Accessibility design over the past several years has focused much of its attention on the development of a universal standard or a set of guidelines for delivering a diverse array of both content and instructional processes. Universal design for learning (UDL), for example, promotes providing multiple means of (a) representation, (b) action and expression, and (c) engagement for learners who have a wide range of disabilities as well as their typical peers. And while each instructional design element that represents a means of providing the differentiation required by the principle generally has a strong evidence-based support individually, it is difficult to assess any one of them within the larger ULD “multiple means” milieu of options. It is especially difficult to do this in regard to learners associated with any particular disability category. When it comes to targeted instruction, learner characteristics matter. It follows then that when it comes to developing an instructional design, that the learning characteristics of a targeted population be first and foremost considered as the point of departure in the design and development process. This chapter considers a wide range of instructional targets within the context of specific disability groups with a focus on learning goals, instructional design supports for those goals, and underlying cognitive processes that may help clarify the goals themselves as well as the instructional supports to achieve those goals.

Details

Accessible Instructional Design
Type: Book
ISBN: 978-1-78560-288-7

Keywords

Article
Publication date: 7 December 2022

Thomas N. Garavan, Corina Sheerin, Serge Koukpaki, Fergal O'Brien, Rola Chami-Malaeb, Cliodhna MacKenzie and Joan Buckley

The purpose of this longitudinal study is to qualitatively investigate the role of the general managers (GMs) and senior managers (SMs) in strategic talent management (STM) in…

Abstract

Purpose

The purpose of this longitudinal study is to qualitatively investigate the role of the general managers (GMs) and senior managers (SMs) in strategic talent management (STM) in hotels during COVID-19. Using upper echelon theory and the dynamic attention-based view, this paper explores the role of upper echelon theory cognitive characteristics (orientation towards STM and decision-making approach) and three dynamic attention-based view attention dimensions (communication, resource attention to the HR function and new configurations of STM) in influencing STM.

Design/methodology/approach

This study uses semi-structured interviews with hotel GMs and SMs at two time points over the duration of COVID-19 in six hotels (family-owned, boutique and international hotel chain) located in Ireland, the UK, Germany, Singapore and India.

Findings

The findings of this study reveal that GMs and SMs across the different hotels differed in their orientation towards STM and their decision-making approaches and this influenced cognitive and resource attention to STM. GMs and SMs remained cognitively attentive to STM through their communications around STM, and they revealed resource attention through resources to the HR function and new configurations of STM practices during COVID-19. The authors identify three distinct configurations of STM practices in operation in hotels during COVID-19.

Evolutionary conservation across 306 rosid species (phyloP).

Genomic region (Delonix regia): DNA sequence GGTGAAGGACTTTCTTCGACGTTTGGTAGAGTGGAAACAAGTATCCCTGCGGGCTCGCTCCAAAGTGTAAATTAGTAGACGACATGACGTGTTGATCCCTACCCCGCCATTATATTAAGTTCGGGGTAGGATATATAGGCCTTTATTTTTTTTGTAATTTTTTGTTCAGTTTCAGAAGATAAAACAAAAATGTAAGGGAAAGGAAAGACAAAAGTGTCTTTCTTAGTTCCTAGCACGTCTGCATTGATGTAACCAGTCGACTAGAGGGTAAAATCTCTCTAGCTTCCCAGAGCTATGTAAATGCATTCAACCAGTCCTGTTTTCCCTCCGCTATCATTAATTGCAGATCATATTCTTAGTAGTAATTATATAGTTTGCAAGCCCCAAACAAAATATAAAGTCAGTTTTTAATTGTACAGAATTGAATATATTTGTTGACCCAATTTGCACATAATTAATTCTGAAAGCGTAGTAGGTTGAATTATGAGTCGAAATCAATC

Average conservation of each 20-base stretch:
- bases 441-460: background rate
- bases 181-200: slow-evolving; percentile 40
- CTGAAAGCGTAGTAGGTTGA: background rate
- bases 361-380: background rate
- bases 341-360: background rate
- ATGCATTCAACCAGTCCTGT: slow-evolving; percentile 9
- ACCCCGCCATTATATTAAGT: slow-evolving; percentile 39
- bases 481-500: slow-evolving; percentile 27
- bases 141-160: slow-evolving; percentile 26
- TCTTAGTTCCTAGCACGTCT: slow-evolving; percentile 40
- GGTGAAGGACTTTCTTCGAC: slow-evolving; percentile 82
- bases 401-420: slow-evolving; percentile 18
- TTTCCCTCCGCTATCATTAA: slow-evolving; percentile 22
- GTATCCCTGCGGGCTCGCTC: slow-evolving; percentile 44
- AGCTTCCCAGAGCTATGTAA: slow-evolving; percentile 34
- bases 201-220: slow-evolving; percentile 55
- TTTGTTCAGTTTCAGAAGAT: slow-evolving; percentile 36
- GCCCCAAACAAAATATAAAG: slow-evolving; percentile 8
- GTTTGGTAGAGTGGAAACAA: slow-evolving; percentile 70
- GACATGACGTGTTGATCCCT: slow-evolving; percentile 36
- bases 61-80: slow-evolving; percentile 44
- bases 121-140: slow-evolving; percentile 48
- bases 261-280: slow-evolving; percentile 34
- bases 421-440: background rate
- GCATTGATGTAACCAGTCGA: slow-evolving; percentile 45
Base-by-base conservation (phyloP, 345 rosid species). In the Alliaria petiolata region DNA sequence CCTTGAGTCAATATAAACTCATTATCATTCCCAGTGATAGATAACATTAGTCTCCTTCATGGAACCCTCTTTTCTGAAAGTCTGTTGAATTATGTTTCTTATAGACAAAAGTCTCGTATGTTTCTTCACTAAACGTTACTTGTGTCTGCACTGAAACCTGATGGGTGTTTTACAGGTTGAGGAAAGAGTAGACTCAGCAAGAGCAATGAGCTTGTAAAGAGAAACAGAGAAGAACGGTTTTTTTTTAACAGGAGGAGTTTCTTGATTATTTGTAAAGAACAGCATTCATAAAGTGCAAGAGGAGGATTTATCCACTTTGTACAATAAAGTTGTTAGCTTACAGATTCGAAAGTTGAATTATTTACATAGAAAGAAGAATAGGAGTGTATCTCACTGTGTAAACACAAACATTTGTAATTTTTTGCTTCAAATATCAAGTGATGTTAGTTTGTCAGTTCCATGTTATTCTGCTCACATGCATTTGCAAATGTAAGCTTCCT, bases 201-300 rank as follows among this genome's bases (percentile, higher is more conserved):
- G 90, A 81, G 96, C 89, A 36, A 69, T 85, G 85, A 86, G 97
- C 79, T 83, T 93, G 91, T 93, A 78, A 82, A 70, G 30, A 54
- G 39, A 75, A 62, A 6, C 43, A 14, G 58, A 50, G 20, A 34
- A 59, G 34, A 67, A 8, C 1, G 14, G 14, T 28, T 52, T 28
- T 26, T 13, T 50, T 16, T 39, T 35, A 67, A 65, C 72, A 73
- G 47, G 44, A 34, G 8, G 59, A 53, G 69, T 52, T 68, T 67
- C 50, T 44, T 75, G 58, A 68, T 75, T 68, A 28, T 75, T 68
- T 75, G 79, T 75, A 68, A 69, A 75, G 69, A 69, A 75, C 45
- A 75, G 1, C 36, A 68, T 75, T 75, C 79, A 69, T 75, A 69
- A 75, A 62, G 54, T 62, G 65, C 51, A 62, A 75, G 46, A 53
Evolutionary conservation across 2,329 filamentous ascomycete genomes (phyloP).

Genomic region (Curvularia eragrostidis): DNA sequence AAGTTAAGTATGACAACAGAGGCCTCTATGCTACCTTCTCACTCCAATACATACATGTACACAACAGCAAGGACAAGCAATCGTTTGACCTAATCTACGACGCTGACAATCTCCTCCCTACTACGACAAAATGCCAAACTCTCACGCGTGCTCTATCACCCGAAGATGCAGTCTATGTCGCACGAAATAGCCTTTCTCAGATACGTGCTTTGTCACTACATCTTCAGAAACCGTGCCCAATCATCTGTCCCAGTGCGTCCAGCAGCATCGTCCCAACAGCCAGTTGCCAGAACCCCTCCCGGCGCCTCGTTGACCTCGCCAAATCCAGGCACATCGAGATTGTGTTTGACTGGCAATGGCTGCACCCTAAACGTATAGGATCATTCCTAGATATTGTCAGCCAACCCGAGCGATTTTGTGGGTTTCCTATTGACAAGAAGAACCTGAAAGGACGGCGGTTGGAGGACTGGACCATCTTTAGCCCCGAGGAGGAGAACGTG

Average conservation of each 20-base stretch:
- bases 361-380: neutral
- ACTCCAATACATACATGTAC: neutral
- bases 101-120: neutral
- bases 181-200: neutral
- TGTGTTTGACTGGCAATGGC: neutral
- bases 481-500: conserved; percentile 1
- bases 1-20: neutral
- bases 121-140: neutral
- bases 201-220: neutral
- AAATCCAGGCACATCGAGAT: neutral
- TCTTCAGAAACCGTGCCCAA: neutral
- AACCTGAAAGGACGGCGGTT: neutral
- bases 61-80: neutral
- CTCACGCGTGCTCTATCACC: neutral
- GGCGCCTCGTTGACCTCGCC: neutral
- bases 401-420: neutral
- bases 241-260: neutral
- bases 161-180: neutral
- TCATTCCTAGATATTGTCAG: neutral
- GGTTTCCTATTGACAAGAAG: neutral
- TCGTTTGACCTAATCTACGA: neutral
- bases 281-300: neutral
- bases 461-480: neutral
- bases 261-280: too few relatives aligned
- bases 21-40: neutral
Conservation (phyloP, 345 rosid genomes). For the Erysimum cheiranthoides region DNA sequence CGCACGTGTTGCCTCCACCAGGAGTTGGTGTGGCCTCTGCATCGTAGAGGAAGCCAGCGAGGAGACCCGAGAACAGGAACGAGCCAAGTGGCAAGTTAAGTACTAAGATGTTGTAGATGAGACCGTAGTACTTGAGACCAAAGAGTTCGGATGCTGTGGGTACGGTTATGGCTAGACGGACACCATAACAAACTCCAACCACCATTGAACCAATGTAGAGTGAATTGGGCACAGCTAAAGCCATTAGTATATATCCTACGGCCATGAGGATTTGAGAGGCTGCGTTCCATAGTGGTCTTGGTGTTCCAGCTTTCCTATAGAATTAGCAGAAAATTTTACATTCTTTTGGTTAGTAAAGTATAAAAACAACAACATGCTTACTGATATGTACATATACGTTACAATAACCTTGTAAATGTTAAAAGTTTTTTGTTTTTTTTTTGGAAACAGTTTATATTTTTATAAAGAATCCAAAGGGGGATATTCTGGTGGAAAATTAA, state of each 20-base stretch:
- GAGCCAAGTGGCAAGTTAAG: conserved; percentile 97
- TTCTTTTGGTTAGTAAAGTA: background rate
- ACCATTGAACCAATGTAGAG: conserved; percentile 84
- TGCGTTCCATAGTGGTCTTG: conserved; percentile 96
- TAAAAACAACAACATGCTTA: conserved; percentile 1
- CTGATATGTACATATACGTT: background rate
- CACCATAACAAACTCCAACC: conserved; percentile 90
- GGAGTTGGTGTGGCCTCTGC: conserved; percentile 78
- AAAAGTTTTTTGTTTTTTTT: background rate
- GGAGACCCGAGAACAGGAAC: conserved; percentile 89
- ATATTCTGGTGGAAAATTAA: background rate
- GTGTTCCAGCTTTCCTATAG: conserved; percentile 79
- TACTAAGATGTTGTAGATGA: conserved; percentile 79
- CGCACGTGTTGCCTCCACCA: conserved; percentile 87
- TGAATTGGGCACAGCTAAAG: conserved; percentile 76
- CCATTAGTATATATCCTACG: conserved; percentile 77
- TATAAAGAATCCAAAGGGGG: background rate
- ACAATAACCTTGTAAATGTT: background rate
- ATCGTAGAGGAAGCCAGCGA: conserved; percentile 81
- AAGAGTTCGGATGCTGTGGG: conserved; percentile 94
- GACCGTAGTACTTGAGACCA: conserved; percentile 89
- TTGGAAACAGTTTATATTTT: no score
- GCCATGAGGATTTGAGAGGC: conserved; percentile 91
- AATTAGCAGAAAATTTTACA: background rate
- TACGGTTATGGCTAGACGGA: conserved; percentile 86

Practical implications

This study’s findings reveal important practice implications in that GMs and SMs have a key role to play in the implementation of STM and the need to reconfigure how STM is undertaken during the crisis. This contrasts with the more espoused role suggested for these talent actors in the literature.

Originality/value

The authors used a longitudinal qualitative research design to surface the dynamic role of GMs’ and SMs’ cognitive and resource attention to STM in hotels during COVID-19 and the key role that orientation towards STM and decision-making approach affected both cognitive and resource attention dimensions.

Details

International Journal of Contemporary Hospitality Management, vol. 35 no. 8
Type: Research Article
ISSN: 0959-6119

Keywords

Open Access
Article
Publication date: 4 February 2022

Francesc González-Reverté, Joan Miquel Gomis-López and Pablo Díaz-Luque

There is little knowledge to date regarding the influence of the COVID-19 health crisis on tourists' intention to travel differently in the future. This paper addresses this and…

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Abstract

Purpose

There is little knowledge to date regarding the influence of the COVID-19 health crisis on tourists' intention to travel differently in the future. This paper addresses this and explores its determinants. The objective of the present study is to determine to what extent the Spanish tourists affected by COVID-19 may change the way they travel in the future, according to the perceived risk of travel in a pandemic context.

Design/methodology/approach

Between May and June 2020, the authors conducted a survey with a sample population of Spanish tourists who were resident in Spain during the COVID-19 pandemic, for the purposes of studying the role of attitudes and risk in the intention to change the way they want to travel in the future. Cluster analysis and one-way ANOVA were conducted to assess differences among the respondents. Finally, some models were built using the linear regression technique in order to evaluate the role of attitudes in the tourists' adaptive response to the perceived risk of travel.

Findings

Results confirm the formation of a new way of life influencing tourists' intentions to travel more sustainably. Accordingly, tourists with a previous environmental attitude are less interested in visiting mass tourism beach destinations in the future. However, changes in the way some tourists travel can also be read as an adaptive and temporary response to the perceived risk of contracting the disease, and do not point to a reduction of the vital importance of tourism in their lives.

Research limitations/implications

The exploratory nature of the study and the lack of similar international analyses does not allow the authors to contrast its results at a global level, though it offers a starting point for future research in other countries. There are also methodological limitations, since the field work was carried out between the first and second waves of the disease, at a time when the pandemic was in remission, possibly affecting the orientation of some responses, given the desire to recover normalcy and “normal” travel, and this may have influenced the priority given to tourism.

Social implications